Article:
Colombia’s government decided on Monday to resume using the controversial weed killer that was suspended less than a year ago amid cancer concerns, while upholding a ban on aerial spraying.
President Juan Manuel Santos banned the use of the chemical substance glyphosate last year following a World Health Organization warning that the chemical glysophate is potentially a carcinogen.
The chemical was used to eradicate coca, the plant used to make cocaine, but has been criticized for years after numerous complaint the Monsanto-produced chemical was randomly killing crops and affecting farmers’ health.
Colombian Defense Minister explained on Monday that the chemical will return to use but will be applied manually on the ground rather than being sprayed from the air by crop dusters.
“We’ll do it in a way that doesn’t contaminate, which is the same way it’s applied in any normal agricultural project,” Villegas told La FM radio, adding he hoped final approval to initiate the work would be completed this week.
The ban of the substance last year was praised by the country’s left-wing groups who likened the program to the United States’ use of Agent Orange in Vietnam.
The International Agency for Research on Cancer (IARC), a French-based research arm of WHO, reclassified the chemical as a carcinogen citing evidence that it produces cancer in lab animal.
Experts from the IARC also concluded that exposure to glyphosate has been associated with non-hodgkin lymphoma, hemangiosarcoma, renal tubular carcinoma, skin tumors, and pancreatic adenoma.
Monsanto and other manufacturers of glyphosate-based products strongly rejected the ruling. They cited a 2012 finding by the US Environmental Protection Agency that the herbicide is safe.
The effectiveness of the use of the allegedly carcinogenic pesticide in Colombia’s fight to combat coca production has been hotly debated.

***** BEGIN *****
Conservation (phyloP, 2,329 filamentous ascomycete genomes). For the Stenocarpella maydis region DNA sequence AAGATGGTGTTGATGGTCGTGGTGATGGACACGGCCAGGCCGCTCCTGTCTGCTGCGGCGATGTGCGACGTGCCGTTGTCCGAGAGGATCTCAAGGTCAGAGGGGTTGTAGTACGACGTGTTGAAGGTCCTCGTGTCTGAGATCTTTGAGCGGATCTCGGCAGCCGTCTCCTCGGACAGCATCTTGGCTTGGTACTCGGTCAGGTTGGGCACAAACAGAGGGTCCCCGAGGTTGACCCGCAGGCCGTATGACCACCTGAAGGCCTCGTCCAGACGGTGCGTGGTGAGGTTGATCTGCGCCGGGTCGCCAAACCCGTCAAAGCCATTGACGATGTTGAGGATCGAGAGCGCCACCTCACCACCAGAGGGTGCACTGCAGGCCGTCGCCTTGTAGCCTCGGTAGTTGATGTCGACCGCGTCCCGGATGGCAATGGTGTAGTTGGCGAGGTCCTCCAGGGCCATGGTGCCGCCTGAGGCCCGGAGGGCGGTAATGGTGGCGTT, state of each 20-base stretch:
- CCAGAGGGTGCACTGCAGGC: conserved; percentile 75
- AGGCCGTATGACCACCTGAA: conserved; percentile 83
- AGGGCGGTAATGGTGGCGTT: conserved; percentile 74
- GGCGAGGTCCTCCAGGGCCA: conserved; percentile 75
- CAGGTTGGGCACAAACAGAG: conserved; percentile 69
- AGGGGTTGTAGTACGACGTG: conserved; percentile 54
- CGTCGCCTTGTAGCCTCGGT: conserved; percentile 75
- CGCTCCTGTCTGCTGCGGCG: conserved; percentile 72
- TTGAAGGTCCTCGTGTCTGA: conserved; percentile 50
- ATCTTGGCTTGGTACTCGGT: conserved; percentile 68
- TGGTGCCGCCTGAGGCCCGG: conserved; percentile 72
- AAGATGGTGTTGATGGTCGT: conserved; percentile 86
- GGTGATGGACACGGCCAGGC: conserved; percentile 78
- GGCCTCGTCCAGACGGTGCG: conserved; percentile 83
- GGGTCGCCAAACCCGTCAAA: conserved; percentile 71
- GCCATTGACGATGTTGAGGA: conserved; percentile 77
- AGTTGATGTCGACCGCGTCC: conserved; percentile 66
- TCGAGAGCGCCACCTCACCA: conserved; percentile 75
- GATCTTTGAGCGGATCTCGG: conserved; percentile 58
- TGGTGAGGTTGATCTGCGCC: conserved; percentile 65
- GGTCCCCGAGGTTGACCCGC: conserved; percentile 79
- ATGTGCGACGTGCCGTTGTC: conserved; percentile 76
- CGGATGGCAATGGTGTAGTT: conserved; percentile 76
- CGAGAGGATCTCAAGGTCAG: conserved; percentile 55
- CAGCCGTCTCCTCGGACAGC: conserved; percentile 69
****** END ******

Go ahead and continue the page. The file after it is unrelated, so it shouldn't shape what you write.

After six straight years of declining or steady production, the amount of land under coca cultivation in Colombia jumped 39 percent in 2014 and again in 2015 to 159,000 hectares (392,000 acres), according to the U.S. government.
Incidentally the justice minister, Yesid Reyes pointed out at the time of the ban that “after spraying 1.5 milion hectares in the past 12 years, the total reduction of coca crops was just 12,000 hectares.”
Paraphrasing Albert Einstein, he added: “Insanity is to continue doing the same thing and expect different results.”
Despite these conclusions just a year ago, the Santos administration have taken the decision to resume using glyphosate.
In a letter to the Justice Minister Yesid Reyes on Tuesday, the Inspector General questioned why the policy against illegal crops has not reduced the number of hectares and facilitates of illegal trafficking.
“The result could not be worse. According to the estimate of the amount of coca by the CNC in 2015, the country is literally swimming in cocaine. This report indicates that coca cultivation increased by almost 100% in two years, returning to 2007 levels, ” said Alejandro Ordoñez.
The decision on glyphosate use comes before a United Nations conference this week in New York to debate global strategies in the drug war.
President Santos will present a range of proposals to the UN calling for an overhaul of international drug policy, calling for member states to depart from previously failed initiatives.